It absolutely is a positive development that the old Baltimore & Ohio Railroad passenger station on West Bel Air Avenue in Aberdeen is poised to make the transition from dilapidated hulk to historic site.

There's something in the American psyche that identifies strongly with trains. Why else would there be so many different sizes of model railroads for hobbyists of all ages to enjoy? Realistic displays featuring model trains are among the most substantial non-shopping parts of the secular side of the Christmas season.


Importantly, few rail lines are as culturally ingrained as the B&O. It is one of four to have been memorialized on the board game Monopoly, along with the Reading, the Pennsylvania and the Short Line.

Building of the Transcontinental Railroad – and its associated telegraph line – is credited with helping to turn the United States into the two-ocean nation it is today. The railroads are also credited with helping to make possible the nation-preserving Union victory in the Civil War.

Trains are endlessly fascinating to Americans, and they are an important part of the national identity, and also were vital to the establishment of many communities, including, but not limited to, Aberdeen, Perryville and, to a lesser degree, Bel Air and Port Deposit.

The link between rail service and the establishment of Aberdeen as a commercial hub cannot be understated. Though the city has been closely associated with Aberdeen Proving Ground for 97 years, it's important to remember APG was named after a city that was already firmly established in 1917 as a commercially significant passenger and freight stop.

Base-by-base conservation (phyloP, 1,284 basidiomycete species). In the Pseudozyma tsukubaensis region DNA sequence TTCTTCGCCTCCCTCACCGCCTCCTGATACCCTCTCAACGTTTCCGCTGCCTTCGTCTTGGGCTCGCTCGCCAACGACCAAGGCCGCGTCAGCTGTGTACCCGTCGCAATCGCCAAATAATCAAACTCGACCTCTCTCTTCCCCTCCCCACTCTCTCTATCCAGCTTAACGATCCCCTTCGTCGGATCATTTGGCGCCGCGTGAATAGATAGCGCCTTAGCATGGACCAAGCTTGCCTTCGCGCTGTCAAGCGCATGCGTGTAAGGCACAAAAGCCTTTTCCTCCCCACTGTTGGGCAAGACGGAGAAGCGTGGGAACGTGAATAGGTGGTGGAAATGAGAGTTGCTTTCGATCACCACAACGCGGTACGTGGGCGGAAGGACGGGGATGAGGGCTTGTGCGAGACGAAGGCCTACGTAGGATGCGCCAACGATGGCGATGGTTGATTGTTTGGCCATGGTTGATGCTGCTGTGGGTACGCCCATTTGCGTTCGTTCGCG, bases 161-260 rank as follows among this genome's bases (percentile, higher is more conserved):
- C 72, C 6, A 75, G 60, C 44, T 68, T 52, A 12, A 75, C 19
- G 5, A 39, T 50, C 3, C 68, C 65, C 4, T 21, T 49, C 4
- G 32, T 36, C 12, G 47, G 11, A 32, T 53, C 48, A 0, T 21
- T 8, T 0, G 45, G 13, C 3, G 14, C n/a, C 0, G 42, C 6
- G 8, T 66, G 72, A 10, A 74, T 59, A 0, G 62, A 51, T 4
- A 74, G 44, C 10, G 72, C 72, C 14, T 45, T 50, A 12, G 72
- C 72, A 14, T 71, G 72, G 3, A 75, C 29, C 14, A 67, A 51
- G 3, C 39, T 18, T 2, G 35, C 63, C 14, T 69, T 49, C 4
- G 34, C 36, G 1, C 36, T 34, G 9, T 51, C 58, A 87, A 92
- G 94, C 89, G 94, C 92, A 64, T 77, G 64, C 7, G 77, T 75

These days, the freight trains rumble through Aberdeen, rarely having occasion to make a stop. Amtrak's passenger rail service makes a few stops a day in the city, and the MARC commuter rail service is a regular at the train station a few blocks to the east of the old B&O station.

Rail service ain't what it used to be. Even as trains are held in high cultural regard, their day-to-day operations in modern times in these parts are often regarded as lowbrow. Commuter trains in the Baltimore area tend to be inconvenient, except for people with highly-predictable schedules. Amtrak service outside the Boston to Washington, D.C., corridor is a money loser for the heavily subsidized line.

It is telling that even as the Aberdeen B&O station is in line for a major overhaul into a visitor friendly historic site, the active station that serves Amtrak and MARC passengers remains an uninviting place to start or end a trip.

This is unfortunate. Possible upgrades to the active passenger station have been the subject of many a study and public discussion, but little else beyond paper and talk. Sure, there have been a few upgrades in recent years, but nothing substantial enough to turn it into a meaningful economic center.

Even as Aberdeen is able to celebrate its rail heritage with the upgrade of the old B&O station, its local government leaders should be vigorously pursuing a major upgrade or rebuilding of the active passenger rail station. Aberdeen, after all, grew up around a train that served as the community's primary economic draw. There's no reason a more inviting and vibrant active train station couldn't evolve into a much more important part of the city's economy than it is today.